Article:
The CDC Still Doesn’t Understand the Difference Between THC Carts and E-Cigs
The Centers for Disease Control is warning consumers to stop mixing up their own THC vape concoctions — a significant misunderstanding of how weed carts are purchased and distributed.
Published on September 3, 2019

A rash of vape-related sicknesses that has left one person dead and hundreds hospitalized is still raging across the country. But as local and federal health experts try their best to identify and corral the illness, a lack of authoritative cannabis industry knowledge has proven to be a significant barrier for doctors and officials.

And while cannabis advocates have been challenging state regulators and black market cartridge buyers to take a closer look at their vape products for nearly a year now, citing the use of counterfeit packaging, pesticide-ridden distillates, improper cutting agents, and heavy metals in cartridge hardware, America’s leading health officials still don’t know the difference between a THC cartridge and nicotine-rich e-cigarette juice.

In a press release from the Centers for Disease Control late last week, the department warned vape users to avoid buying vape products from the street, but also warned users to stop mixing up their own THC vape concoctions — a significant misunderstanding of how THC cartridges are purchased and distributed.

"Anyone who uses e-cigarette products should not buy these products off the street (e.g., e-cigarette products with THC, other cannabinoids) and should not modify e-cigarette products or add any substances to these products that are not intended by the manufacturer," CDC officials wrote.

Since the vape-related illnesses have become national news, the confusion about THC vape products has been reported by mainstream outlets, leading to headlines like a recent Yahoo story warning vapers to “Stop Adding THC to e-Cigarettes.”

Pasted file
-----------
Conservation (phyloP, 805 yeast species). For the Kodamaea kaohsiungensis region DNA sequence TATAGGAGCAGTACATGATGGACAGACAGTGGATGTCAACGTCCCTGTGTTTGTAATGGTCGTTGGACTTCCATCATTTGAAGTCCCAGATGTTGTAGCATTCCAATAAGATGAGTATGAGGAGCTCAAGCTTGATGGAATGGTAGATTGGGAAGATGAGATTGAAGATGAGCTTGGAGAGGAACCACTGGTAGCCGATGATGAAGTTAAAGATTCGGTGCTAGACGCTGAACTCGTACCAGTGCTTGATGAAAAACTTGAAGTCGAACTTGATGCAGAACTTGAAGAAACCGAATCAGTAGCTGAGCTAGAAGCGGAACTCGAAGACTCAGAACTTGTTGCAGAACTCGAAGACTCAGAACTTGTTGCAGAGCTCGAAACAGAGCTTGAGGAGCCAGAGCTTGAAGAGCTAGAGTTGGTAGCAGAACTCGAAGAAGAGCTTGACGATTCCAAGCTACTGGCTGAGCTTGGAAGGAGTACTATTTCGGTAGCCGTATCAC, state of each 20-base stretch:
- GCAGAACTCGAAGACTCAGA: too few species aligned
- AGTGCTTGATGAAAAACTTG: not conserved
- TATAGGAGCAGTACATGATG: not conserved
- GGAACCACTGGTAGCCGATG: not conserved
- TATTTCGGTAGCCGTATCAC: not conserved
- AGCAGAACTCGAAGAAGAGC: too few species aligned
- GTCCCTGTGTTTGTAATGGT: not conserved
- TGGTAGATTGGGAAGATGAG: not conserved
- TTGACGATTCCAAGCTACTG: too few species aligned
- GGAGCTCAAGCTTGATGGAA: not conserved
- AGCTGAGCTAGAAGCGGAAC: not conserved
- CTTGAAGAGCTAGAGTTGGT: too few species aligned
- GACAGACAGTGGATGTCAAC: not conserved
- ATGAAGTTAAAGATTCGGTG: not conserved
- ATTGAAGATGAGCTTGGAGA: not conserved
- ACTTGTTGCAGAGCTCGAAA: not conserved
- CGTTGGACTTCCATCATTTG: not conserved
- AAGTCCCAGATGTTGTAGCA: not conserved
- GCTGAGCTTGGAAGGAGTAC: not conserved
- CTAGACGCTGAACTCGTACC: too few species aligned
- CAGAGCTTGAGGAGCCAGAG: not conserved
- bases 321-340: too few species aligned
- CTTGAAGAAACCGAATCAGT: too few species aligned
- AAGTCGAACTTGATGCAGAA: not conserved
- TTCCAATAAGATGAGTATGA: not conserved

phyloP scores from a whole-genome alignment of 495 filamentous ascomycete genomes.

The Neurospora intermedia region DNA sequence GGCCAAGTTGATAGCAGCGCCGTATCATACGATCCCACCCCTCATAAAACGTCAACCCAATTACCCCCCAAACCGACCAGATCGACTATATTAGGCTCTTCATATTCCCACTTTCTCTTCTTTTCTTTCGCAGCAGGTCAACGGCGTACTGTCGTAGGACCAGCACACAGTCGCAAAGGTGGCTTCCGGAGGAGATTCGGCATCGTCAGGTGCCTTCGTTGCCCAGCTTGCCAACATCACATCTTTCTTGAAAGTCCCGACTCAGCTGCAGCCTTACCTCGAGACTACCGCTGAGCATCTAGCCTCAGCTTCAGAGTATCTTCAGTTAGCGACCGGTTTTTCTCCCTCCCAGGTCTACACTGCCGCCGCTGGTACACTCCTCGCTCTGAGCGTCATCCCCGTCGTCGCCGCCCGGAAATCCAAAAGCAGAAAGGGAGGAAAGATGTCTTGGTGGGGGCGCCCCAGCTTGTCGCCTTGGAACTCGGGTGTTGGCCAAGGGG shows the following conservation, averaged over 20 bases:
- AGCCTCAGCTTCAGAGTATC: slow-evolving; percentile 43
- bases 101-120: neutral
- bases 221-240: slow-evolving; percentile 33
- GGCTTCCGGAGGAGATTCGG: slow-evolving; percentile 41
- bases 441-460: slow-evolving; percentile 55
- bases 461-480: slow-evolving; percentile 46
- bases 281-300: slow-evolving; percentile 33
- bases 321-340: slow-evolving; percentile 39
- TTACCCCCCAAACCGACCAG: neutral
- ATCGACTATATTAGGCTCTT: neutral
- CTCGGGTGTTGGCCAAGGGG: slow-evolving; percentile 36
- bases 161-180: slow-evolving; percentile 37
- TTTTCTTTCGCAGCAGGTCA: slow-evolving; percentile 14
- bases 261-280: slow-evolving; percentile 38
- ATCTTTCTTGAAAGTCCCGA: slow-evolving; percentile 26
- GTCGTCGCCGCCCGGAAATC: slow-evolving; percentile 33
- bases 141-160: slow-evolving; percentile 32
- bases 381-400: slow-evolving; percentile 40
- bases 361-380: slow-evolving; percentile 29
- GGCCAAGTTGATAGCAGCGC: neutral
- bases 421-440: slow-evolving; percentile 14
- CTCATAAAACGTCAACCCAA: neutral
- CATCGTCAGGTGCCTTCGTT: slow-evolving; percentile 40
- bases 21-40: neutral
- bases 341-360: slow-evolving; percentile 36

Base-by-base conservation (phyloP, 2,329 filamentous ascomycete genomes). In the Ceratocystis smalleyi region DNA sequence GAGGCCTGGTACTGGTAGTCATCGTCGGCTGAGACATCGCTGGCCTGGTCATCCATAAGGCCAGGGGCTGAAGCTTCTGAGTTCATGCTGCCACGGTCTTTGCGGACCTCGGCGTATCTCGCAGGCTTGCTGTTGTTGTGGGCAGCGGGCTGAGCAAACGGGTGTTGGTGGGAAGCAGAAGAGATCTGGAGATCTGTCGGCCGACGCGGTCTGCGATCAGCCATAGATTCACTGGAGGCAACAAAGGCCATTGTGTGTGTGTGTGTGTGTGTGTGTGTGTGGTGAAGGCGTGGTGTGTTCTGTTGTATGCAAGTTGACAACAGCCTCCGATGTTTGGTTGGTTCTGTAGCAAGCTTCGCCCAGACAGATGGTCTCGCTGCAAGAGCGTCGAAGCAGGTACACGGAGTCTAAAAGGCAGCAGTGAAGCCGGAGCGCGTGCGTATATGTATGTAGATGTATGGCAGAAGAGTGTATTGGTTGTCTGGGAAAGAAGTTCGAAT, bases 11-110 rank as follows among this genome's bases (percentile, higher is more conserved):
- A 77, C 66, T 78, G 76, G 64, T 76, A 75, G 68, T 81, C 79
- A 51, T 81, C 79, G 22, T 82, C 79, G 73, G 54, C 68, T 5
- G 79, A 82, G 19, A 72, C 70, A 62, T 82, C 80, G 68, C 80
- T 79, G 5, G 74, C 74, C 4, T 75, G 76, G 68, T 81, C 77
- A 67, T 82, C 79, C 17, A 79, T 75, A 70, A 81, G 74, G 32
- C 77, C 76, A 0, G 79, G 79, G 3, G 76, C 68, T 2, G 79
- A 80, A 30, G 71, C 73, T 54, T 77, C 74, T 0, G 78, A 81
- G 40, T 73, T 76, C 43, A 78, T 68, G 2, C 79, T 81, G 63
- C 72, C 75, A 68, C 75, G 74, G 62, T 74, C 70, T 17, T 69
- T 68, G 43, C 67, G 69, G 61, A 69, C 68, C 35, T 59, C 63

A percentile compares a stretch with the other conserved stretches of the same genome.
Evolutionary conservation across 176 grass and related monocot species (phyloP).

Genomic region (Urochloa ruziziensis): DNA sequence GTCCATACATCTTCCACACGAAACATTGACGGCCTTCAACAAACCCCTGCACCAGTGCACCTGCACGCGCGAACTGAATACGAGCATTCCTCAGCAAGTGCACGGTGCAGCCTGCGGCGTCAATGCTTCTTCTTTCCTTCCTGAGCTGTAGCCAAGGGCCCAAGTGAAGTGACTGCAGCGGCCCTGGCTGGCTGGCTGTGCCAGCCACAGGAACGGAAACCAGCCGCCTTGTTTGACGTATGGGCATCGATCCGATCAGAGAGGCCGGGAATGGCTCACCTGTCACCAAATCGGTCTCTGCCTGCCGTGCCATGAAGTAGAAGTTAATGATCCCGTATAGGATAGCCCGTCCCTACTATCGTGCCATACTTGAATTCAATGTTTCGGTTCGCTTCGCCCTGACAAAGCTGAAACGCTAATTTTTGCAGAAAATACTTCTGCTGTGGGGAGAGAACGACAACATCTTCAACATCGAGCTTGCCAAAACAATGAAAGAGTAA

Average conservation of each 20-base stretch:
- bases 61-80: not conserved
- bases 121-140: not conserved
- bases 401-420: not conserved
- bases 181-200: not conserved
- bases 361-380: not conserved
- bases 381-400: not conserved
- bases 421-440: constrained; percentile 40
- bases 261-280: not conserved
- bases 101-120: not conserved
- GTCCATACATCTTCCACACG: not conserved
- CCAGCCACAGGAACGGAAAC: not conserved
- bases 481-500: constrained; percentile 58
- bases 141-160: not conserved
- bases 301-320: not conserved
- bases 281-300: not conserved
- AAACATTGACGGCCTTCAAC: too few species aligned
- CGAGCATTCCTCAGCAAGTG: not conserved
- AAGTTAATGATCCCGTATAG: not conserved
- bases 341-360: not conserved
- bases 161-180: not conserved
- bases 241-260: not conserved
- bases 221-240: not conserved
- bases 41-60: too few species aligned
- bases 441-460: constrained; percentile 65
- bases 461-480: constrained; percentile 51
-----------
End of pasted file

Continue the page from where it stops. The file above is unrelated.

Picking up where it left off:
Gallery — Here's What Fake Vape Carts Actually Look Like:

If the vape-related illnesses are, in fact, caused by black market cannabis products, it is most likely that the problems are being spurred by either residual pesticides in the untested cannabis oil, the presence of heavy metals like lead in the cartridge hardware, or due to unregulated cutting agents like artificial terpenes, thickening agents, or even synthetic cannabinoids. 

Of course, all of those issues could be solved by a nationwide, regulated cannabis market. But without looking into the intricacies of the black market weed industry, America’s health experts have instead used broad, overarching terms that spark fear and confusion, but offer few answers.

And if you’re looking for a bit of real advice on how to avoid potentially tainted vape cartridges, we recommend a heavy dose of skepticism for any black market carts — no matter the packaging, color, or viscosity of the oil — and suggest only purchasing cartridges from state-licensed dispensaries with robust product testing programs. 

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Zach Harris
Zach Harris is a writer based in Philadelphia whose work has appeared on Noisey, First We Feast, and Jenkem Magazine. You can find him on Twitter @10000youtubes complaining about NBA referees.
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